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The Desolation of Smaug: Fulfilling the Role, Establishing the Benchmark
Throughout its intense action sequences and looming darkness, The Desolation of Smaug fulfills its role as the sequel to An Unexpected Journey. The film builds with the proper amount of dreadfulness in plot development until it climaxes with the introduction of the much-anticipated Smaug. The mood of this installment is darker and more serious (there are no songs this time) than the previous one, which fits its title and fulfills its preludial role for The Battle of the Five Armies.
The CGI crispness that was lacking in the first film was bountifully present in the second. The orcs and settings looked as realistic as our current technology allows. The CGI added a large degree of realism to the action sequences as well.
Speaking of action sequences, I have been thoroughly impressed with the amount of magic in these two films, especially in Desolation. In contrast to The Lord of the Rings, where Gandalf darkens a room, blocks a blow from a Balrog and duels Saruman in a special-effect-less battle of telekinesis, Gandalf’s powers are explicit in An Unexpected Journey and The Desolation of Smaug. Most notably, his battle with the Necromancer/Sauron in the second installment is superb. The cinematography of this duel alone trumps every other instance in all the other films where Gandalf uses magic. The intense conflict between light and darkness, which is present in all films from Middle Earth, is powerfully depicted in this epic sequence.
For viewers who may get bored from the extensive screen-time of Lake-town (Esgaroth), the last hour of the film greatly satisfies. Smaug himself is the pinnacle of contemporary CGI. When I heard that The Hobbit was going to be made into a film, my first thought was, “They better not mess Smaug up!” I saw no fault in the beloved dragon, especially when the talented Benedict Cumberbatch voiced the beast.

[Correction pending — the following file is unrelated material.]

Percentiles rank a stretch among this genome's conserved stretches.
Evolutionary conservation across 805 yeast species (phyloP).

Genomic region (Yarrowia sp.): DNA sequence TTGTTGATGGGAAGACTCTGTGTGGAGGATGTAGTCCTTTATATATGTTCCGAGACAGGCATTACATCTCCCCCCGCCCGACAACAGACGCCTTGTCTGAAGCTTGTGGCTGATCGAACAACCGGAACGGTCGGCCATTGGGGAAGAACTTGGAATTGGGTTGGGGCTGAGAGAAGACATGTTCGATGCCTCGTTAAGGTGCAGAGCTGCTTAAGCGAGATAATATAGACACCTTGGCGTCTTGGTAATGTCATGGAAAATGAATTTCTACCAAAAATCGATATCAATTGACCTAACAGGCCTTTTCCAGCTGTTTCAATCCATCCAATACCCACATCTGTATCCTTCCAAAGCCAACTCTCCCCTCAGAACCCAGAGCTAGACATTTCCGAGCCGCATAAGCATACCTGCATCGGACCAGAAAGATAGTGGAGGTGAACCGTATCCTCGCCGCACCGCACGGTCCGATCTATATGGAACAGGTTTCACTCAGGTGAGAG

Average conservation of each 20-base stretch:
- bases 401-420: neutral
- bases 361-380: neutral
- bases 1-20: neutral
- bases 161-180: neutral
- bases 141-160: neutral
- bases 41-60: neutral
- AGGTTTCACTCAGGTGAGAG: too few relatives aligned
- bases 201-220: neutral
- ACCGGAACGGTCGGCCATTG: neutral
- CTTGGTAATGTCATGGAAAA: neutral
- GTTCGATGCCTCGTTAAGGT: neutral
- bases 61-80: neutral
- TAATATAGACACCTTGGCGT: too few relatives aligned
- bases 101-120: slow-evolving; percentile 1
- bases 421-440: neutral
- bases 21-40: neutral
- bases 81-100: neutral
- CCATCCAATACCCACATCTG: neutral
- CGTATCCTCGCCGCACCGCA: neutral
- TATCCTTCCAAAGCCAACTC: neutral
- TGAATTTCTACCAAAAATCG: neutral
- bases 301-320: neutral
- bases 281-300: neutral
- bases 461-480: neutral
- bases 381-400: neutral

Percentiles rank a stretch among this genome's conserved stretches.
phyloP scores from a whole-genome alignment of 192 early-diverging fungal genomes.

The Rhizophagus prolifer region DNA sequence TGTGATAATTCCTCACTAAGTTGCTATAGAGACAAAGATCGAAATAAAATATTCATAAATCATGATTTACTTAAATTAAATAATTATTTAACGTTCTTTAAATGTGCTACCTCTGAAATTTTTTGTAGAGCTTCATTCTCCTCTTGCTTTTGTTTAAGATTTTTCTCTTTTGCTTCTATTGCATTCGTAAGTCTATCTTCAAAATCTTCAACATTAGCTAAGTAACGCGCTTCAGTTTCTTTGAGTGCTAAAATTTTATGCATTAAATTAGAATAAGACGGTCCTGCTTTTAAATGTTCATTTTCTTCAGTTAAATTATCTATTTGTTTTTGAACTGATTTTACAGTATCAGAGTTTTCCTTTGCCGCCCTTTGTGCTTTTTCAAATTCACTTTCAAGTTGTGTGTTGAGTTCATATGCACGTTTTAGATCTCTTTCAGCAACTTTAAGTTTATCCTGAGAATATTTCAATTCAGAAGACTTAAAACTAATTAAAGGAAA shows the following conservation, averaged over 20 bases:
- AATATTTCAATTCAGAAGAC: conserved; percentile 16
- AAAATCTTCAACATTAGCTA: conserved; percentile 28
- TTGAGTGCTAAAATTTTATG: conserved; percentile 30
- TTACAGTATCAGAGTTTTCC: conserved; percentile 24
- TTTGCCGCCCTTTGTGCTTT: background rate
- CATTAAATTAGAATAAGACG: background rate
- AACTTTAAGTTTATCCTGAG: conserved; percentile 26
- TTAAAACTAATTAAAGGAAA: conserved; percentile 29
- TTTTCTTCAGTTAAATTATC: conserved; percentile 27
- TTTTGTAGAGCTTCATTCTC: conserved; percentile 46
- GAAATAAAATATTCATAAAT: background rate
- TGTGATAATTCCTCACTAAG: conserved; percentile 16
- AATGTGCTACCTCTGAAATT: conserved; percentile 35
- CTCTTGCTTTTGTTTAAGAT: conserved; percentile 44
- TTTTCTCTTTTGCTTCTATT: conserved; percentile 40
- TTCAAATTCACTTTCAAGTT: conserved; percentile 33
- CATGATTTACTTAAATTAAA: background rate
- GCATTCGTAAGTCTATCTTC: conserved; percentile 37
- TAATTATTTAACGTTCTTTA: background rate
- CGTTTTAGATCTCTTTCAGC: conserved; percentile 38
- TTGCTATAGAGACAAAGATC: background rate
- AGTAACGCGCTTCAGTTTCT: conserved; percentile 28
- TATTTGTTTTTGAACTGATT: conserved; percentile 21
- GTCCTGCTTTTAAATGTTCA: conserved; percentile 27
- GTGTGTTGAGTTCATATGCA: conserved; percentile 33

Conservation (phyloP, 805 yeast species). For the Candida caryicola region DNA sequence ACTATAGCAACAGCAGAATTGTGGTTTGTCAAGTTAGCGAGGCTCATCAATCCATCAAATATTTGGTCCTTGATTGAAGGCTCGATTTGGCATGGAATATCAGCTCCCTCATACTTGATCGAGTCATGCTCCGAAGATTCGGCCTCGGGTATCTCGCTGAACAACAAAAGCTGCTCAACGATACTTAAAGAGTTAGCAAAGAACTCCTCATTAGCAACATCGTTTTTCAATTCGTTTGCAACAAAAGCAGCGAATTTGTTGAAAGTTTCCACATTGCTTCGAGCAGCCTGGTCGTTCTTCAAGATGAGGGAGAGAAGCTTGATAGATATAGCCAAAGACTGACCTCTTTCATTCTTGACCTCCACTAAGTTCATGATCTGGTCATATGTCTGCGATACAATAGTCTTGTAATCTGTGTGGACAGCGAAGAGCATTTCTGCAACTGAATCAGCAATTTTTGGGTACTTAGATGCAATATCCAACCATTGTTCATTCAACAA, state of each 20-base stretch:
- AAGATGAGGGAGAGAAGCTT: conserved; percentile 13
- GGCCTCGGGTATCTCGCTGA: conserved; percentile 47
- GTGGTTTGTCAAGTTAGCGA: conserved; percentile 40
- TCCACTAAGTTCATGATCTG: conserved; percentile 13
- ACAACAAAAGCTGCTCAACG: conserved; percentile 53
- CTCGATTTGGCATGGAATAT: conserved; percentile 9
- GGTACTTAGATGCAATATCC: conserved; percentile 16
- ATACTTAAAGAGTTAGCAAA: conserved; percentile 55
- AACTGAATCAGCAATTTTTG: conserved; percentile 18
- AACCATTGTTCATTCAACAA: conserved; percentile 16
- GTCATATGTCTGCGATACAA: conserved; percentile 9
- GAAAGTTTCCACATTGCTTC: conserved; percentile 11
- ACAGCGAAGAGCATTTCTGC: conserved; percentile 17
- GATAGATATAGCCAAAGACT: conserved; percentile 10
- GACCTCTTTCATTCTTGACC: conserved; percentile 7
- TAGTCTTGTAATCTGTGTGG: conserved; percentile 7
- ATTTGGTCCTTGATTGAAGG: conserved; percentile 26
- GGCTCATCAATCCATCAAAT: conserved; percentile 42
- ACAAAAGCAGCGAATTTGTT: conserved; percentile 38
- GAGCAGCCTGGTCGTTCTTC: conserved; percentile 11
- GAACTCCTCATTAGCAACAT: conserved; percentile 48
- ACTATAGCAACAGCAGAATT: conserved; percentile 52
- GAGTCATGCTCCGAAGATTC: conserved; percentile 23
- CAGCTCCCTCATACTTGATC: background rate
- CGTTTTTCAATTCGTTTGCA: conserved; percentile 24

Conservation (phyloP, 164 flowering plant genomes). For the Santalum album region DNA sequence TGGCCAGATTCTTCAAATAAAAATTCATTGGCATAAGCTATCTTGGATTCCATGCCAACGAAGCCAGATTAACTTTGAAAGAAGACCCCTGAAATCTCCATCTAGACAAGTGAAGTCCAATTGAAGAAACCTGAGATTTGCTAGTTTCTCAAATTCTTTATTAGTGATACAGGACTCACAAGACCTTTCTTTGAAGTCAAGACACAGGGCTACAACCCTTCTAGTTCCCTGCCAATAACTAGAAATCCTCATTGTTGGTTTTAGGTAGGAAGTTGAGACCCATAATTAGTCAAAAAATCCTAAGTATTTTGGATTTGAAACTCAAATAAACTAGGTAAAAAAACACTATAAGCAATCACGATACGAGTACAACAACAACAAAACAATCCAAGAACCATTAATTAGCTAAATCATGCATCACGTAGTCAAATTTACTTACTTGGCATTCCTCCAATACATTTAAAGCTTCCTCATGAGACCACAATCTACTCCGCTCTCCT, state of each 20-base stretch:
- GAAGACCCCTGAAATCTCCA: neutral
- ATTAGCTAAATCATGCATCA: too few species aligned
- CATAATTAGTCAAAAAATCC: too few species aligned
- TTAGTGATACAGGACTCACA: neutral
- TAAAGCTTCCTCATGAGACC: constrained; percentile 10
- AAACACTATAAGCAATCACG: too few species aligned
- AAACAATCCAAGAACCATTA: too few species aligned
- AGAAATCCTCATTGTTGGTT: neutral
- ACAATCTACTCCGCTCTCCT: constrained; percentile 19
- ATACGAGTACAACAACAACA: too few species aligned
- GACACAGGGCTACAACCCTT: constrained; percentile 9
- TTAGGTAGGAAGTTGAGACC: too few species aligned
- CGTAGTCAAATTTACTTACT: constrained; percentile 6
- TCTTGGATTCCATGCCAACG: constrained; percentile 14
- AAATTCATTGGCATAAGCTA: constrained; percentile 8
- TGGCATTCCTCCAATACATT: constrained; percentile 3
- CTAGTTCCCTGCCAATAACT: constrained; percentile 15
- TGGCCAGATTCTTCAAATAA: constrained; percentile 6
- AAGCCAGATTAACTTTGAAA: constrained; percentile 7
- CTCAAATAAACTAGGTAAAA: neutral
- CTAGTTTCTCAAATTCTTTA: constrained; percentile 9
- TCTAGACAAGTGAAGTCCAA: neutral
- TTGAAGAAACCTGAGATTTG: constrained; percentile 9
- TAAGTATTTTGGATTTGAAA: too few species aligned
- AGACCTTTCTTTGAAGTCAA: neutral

Although there are a few hiccups with this film’s continuity with the novel earlier on, this film does a great job at the interplay between Bilbo and Smaug near the end. The dialogue between the tiny Hobbit and gargantuan dragon is bound to make any audience enjoy the show. It is humorously creepy, with a hint of impending doom--just like the novel.
In addition, the continuity established with The Lord of the Rings was satisfying, albeit the necessary inclusion of new elements (although they were already present in An Unexpected Journey), such as Radagast, the Necromancer and the Ring-Wraiths. After completing The Desolation of Smaug, we now know that the necromancer is Sauron and that he has summoned the Ring-Wraiths; we now have a little prelude to the former trilogy. Coupled with the previous film of the franchise, Desolation continues the legacy of The Lord of the Rings in establishing the benchmark for the fantasy genre.
There was no need for including the she-elf, Tauriel, into the story, unless there was a need to be as sexually balanced as possible in such a masculinely-charged movie. Either that or she was included to make the ever-popular love triangle (Twilight, anyone?) present in this film. This love triangle lagged the story down and hogged screen time that could have been used to develop other, more important, elements. If they wanted a love story in the film, they should have used it with Bard because his role would foster a sense of anticipation and suspense if a woman were involved--certainly more so than Legolas’ role.
The pace of the film was disheartening. It may be reminiscent of our culture, but the film seems to be too caffeinated. There is such haste to the story and it leaves The Hobbit fans behind. However, this is just another illustration of how books are different from films and how they each bring something wholly different to the table. For instance, there was so much potential with developing the agonizing tedium of Mirkwood and the character of Beorn, but these two opportunities were raced by to get to the Elves, Lake-town and the dragon (the film's extended edition does remedy this concern somewhat).
Perhaps it was necessary, but the sojourn at Lake-town lasted too long. I understand that Lake-town is the setting that opens Five Armies, so for that reason alone, it makes sense to establish it with the extensive screen time in this film. Still, it was the dullest setting in the whole film and it made me feel sick (perhaps this was Jackson's intentions, though). Tolkien’s drawing of the town portrays it as a far neater and cleaner establishment than the ramshackle mess that appears in the film. The filth of Lake-town did foster a unique canvas for the characterization of Bard and the adversaries of his subplot. Nevertheless, I would have liked to see a depiction that was more congruent with Tolkien's vision.
Lake-town in Tolkien's mind
Although there are pitfalls, as is the case with any film that has been adapted from a novel, The Desolation of Smaug exceeds expectations. The dragon and impending darkness gives this second installment the proper atmosphere for The Battle of the Five Armies, where, as the chapter in the novel suggests, the clouds will burst.
I eagerly await the third installment of The Hobbit, our last presentation from Middle Earth. I'm sure of this franchise's ability to enrapture audiences in years to come as it peeks into Tolkien's fantasy, Just like The Lord of the Rings, The Hobbit is sure to be a benchmark of the fantasy genre.